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Many thanks to everyone that has responded to my request for memories of The Folly. I have enjoyed listening and recording the many different facets of life in the village and The Folly.

When I started the task I thought it would take some time to gather up information. It seems that each person I talk to leads me on to explore another avenue! I would still like to hear from anyone that feels they have a story to tell and anyone that has any photographs hidden away of people/events taking place in The Folly – old school photo’s would be good.

I can be contacted by e-mail or tel: 588584 Many thanks for your ongoing support. Chrys Browne


The eastern part of Folly served as Farringdon Village Hall
for 90 years but, at the end of July 2015 the entire building and land surrounding was sold for development into private dwellings.
o, for the immediate future
Farringdon is a village without a Village Hall


The new owners have submitted a planning application for residential development of Massey's Folly

Massey's Folly Dec 2010  Massey's Folly is not a building one would expect to find in the heart of a Hampshire village, towering over the surrounding cottages. A Victorian confection of red brick and terracotta tiles it sprouts in all directions and incorporates countless architectural features.

The Folly is certainly not the most beautiful building in the county but it is regarded with affection by some, but not all of the local inhabitants, many of whom attended or sent their children to be educated in the Farringdon Primary School and have enjoyed the dances, shows, meetings and other social events that were staged in the Village Hall over the years.

The building was conceived in the eccentric mind of a former Rector of Farringdon, although the building was never completed in his life time.

The Reverend Thomas Hackett Massey built a number of unusual additions to the village during the 60 years he spent in Farringdon (1857 - 1919).

Ordained in 1853, the young deacon worked in the Diocese of London before coming to All Saints as Rector in 1857 with his wife.



He soon showed a penchant for building. He rebuilt the Chancel of All Saints Church and erected a rambling Gothic rectory
(Now a private house called 'Farringdon Place' pictured on the left)

Not content with that he turned his attention to Stone House, which had been a private school up until 1844. He bought the property, which is thought to have burned down, and began to build.

Employing just one bricklayer, one labourer, and one carpenter the rector spent the next 30 years creating Massey's Folly from red brick and terracotta tiles manufactured at Rowlands Castle brickworks

It is surprising that the building was completed at all as the Reverend Massey made a daily inspection of the construction and, if the design or execution was not to his liking, the offending brickwork would be knocked down and would have to be rebuilt, sometimes more than once, until it met his approval.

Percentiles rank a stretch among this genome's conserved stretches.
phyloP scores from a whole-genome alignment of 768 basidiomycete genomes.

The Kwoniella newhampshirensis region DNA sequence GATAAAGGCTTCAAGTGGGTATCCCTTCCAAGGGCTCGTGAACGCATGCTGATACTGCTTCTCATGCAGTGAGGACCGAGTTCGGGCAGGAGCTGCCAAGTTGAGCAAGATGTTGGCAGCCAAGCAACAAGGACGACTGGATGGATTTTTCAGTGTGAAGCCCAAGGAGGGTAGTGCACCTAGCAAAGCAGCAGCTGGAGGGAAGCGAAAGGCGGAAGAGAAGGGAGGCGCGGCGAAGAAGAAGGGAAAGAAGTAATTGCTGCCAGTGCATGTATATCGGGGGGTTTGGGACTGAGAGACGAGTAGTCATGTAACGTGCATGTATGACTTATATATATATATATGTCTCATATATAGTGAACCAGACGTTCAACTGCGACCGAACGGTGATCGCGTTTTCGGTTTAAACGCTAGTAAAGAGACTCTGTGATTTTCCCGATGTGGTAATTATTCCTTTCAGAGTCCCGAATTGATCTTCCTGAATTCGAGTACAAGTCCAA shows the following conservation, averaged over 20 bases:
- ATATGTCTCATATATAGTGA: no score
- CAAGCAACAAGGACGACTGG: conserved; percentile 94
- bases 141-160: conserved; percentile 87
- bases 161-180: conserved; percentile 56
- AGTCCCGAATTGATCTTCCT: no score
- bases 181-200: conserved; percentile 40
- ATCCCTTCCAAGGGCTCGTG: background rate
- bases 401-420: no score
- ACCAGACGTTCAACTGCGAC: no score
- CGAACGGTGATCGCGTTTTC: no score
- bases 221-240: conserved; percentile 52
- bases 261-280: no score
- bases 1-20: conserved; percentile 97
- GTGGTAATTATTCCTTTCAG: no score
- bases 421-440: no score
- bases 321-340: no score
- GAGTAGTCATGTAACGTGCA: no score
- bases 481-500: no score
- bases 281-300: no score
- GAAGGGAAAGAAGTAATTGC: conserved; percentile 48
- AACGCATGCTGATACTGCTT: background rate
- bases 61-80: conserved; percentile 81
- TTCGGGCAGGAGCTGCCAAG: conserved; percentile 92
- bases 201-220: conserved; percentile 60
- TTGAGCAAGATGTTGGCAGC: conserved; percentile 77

terracotta tiles from Rowlands Castle brickworksHenry "Tinman" AndrewsThe bricklayer Henry Andrews (1838-1924) lived in Old Acre Road in Alton Newtown until he moved to Berry Cottage just down the road from the Folly. Massey left the cottage to him in his will.

Nicknamed 'Tinman' by the local schoolchildren, Andrews was the old man of the team,and worked until his seventies on the task.

Until his move to Farringdon he walked with labourer Frank Bone from Alton to each day to work on the building.

Frank (1871-1936) married an Alton girl named Minnie, they had seven sons and lived for many years in Orchard Terrace, Alton.

Carpenter George Robert Gilbert (1867-1930) was the son of village policeman Robert Gilbert. They lived in the double house, now Gilbert's Cottage and The Haunt.

George Gilbert, a rather dapper character, had known the old rector since he began work as the garden boy at the age of 12. He joined the Massey household when his father was posted elsewhere. He was to work for him for the next forty years. Although he was first employed as a carpenter, in later life is thought to have acted as Massey's agent collecting rent.

It was Gilbert who had to destroy Massey's clothes after his death and look after his dog.

The building was never finished during Massey's lifetime and lay boarded up for years after his death in 1919.

No one can be sure why he built the folly, although there are various versions of the story existing in village folklore.

One suggests that Massey believed local towns would spread across the Hampshire countryside, Farringdon would be in the centre of this new urban sprawl and the Folly would become the Town Hall of this new city. If this is true, perhaps Massey had an inkling of the number of houses that would be built in this part of Hampshire after his demise.

Another version of the story attributes the unusual design of the building to Massey's desire to impress a local widow who had returned from India, suggesting the design was Massey's interpretation of Indian architecture, erected to both impress the good lady and remind her of her days in the Raj.